Wednesday, May 19, 2010

"Hey, Kids, Don't Be a Debt Slave!"

Greetings, Gentle Reader. 

I was witness to many things while living in residence for two years that damaged my faith in humanity, but nothing more galling than the sight of financial institution weasels hawking credit card applications to kids like Vince in a "Slap-Chop" ad.

Thank God my parents beat a healthy fear of credit into my head.  Otherwise, in addition to crippling student loans I would have been burdened with several more in-hock albatross (albatri?) around my neck upon the occasion of my post-secondary rebirth.  I often wonder how many of my peers fell prey to these slave masters during a moment of weakness and eventually suffered for it down the road.

When I left university, my student loan was nothing compared to the burden of others.  Mercifully, my summer jobs and the intervention of my generous parents helped me avoid being completely buried by a nigh-insurmountable crush of financial responsibility in the form of an original sin promissory note.  When I began working for Sears for twelve hours a week you can imagine my horror when I began to receive statements from the bank regarding what percentage of my payments were going to interest and how much was going towards paying down the primary.

Great was the day when I marched up to the bank and cleared the last vestiges of the Cosa Nostra-like arrangement  I had with these suit-clad crooks.  I also vowed never to be a debt-slave ever again.

See, the funny thing is, even after you've cleared student-loan hurdles, banks and other financial institutions keep throwing credit cards and lines of credit at you so that you might stay in the lurch indefinitely.  The media, advertisers and peers alike keep you in a constant state of want, buying crap that has nothing to do with day-to-day need.  I defer to my pal, "Too Much Coffee Man" to illustrate.

Back in my university days a friend of mine was known to espouse his "thatched hut theory".  He maintained that as long as you could live in a thatched hut on a warm beach someplace, with access to food, clean water and  basic health care, while working a simple menial job like making stone fences, with the ability to get drunk periodically with friends, you'd be eternally happy, since we're all born of the village/community experience.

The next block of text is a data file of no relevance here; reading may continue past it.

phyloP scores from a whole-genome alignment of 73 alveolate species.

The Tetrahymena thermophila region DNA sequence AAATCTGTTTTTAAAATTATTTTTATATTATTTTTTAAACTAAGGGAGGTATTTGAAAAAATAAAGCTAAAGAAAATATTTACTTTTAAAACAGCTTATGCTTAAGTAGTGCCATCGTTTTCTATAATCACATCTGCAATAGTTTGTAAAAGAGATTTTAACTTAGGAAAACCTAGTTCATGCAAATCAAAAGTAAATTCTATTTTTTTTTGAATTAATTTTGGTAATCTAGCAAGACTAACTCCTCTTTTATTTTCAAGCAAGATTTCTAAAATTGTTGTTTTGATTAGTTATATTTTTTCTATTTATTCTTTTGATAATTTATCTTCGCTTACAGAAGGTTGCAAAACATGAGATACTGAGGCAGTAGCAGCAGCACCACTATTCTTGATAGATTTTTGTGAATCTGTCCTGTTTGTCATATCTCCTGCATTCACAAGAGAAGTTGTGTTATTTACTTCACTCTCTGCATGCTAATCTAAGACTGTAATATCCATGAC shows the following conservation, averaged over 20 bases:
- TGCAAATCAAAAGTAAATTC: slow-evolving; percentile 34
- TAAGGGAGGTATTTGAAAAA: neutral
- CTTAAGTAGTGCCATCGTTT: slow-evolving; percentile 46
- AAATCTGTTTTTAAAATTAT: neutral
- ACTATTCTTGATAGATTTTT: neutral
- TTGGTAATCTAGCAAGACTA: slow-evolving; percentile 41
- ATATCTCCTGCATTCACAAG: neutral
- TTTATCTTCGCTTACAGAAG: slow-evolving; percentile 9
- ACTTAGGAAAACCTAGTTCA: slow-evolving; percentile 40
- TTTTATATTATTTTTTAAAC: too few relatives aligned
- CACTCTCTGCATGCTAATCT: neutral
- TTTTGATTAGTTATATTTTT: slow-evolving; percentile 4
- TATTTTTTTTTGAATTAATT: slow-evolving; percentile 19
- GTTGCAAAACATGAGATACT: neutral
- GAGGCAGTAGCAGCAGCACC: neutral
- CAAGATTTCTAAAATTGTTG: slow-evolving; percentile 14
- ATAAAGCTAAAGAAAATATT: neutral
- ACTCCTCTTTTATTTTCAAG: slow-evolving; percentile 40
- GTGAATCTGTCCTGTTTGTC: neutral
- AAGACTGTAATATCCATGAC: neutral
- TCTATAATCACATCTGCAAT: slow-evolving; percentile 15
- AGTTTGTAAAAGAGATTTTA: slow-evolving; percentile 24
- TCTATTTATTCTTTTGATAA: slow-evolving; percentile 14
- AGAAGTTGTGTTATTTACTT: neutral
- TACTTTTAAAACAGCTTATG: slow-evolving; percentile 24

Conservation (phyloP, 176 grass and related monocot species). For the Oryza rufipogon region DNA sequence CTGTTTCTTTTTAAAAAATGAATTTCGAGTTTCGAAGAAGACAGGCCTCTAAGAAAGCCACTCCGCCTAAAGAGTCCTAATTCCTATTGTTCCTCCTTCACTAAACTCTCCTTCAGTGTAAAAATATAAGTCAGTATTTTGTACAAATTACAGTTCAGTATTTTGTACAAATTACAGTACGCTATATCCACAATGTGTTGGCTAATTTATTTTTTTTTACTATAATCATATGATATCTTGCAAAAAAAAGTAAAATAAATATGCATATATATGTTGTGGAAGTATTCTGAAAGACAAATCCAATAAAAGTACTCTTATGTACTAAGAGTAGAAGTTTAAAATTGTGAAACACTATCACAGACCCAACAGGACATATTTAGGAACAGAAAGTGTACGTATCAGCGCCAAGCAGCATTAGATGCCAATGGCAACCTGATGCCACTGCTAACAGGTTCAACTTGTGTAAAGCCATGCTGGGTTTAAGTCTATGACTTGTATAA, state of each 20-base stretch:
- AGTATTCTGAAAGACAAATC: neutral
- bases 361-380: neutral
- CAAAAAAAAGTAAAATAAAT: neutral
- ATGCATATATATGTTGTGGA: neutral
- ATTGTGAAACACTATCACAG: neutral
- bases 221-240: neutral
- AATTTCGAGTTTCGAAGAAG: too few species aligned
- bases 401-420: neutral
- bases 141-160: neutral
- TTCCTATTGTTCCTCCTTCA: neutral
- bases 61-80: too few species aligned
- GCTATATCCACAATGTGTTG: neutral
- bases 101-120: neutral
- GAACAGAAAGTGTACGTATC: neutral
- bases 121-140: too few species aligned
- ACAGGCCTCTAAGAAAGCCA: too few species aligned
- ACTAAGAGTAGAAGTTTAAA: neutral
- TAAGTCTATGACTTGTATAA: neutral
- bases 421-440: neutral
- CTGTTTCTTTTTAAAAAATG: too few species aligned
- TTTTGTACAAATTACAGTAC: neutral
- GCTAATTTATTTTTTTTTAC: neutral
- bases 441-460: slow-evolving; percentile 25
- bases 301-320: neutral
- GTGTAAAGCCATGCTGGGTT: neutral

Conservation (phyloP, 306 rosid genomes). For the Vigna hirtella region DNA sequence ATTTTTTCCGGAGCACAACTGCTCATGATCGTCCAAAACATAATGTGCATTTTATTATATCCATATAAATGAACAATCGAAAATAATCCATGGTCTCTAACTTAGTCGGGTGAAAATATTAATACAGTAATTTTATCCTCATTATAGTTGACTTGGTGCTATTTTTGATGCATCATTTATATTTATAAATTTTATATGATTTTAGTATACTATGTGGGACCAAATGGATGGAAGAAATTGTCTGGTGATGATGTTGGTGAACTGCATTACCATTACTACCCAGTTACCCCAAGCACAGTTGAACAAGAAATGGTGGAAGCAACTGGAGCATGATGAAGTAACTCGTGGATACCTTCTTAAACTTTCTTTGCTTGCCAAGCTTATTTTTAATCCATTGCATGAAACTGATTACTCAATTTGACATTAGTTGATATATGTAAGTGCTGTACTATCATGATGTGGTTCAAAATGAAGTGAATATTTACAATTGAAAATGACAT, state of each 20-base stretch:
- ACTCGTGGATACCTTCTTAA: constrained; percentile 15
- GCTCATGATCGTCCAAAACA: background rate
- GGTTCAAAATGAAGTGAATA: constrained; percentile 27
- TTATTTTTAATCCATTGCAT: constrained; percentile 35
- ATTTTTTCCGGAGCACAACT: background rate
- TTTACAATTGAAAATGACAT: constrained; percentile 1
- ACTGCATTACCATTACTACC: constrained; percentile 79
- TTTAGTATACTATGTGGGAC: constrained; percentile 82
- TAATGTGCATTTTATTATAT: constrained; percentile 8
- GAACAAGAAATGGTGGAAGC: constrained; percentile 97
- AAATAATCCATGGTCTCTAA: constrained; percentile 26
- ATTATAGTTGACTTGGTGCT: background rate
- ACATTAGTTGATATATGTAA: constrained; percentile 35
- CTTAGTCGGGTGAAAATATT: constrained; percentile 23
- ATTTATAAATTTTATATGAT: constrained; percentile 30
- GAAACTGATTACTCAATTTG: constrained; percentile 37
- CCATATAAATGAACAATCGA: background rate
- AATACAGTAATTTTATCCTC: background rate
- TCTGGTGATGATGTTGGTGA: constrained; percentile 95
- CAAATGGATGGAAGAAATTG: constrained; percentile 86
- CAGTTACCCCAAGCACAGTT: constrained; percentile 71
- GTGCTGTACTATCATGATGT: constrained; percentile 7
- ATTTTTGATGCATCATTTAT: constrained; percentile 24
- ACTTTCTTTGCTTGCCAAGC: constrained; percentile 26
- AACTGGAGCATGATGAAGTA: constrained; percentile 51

At the time I'd always upset his existential apple cart by telling him: "Yeah, that's great an all, but how does my Super NES fit into all that?"

It was a terrible thing to say but I really believed it at the time.  

But vehicles, clothes, furniture, houses, big screen televisions, ride-on lawnmowers, appliances, patio sets, extravagant weddings and breeding like rabbits all keep us firmly locked into the vicious circle of living beyond our means.  What cost $1.00 in 1950 cost $8.82 in 2009.  Back in the Fifties somebody could work in a supermarket bagging groceries, get in their modest car at the end of the day, drive back home to their simply-appointed house, and spend the evening with his stay-at-home spouse and three kids quite happily.    

Now, since inflation is so crippling and we're totally addicted to spending beyond out means, we're often forced to ask "can we have another?" every time our employer kicks us in the pants.  "Whattaya gonna do about it, drone?  Leave?  You can't leave, you got big bills to pay, sucka!"  Quite often both parents have to work just to make ends meet, leaving strangers and their kid's friends to raise their own offspring.

In order to get off the treadmill I've had to make some sacrifices.  I'm not a home owner since things have been so intolerable at work for the past three years that I've seriously contemplated not coming back the next day.   I haven't dropped thousands of dollars on a high-mast wedding.  I drive an economy car.  I don't have any kids (but my inability to voluntarily hand over a video game controller to my hypothetical heir is actually the biggest stumbling block there).  I've saved a few shekels and, in turn, become liberated and self-determining.

It's admittedly kinda sucked to have lived for the past three long years feeling as if my next work day could be my last.  I want to invest in a house.  I want to travel more.  Every time I watch a terrible McDonald's ad like this:

...I can't help but think that I'd make an infinitely better dad than some of these schmucks.  

My own theory has always been: I can't make someone else happy if I'm not happy.  

So there you go.  It's not too late to stop spending needlessly.  And that's your homework assignment, folks: 

Find your happy.  

EPIC: Some sage advice for crawling your way out of debt. 


FAIL: The sad truth about Canadian household debt

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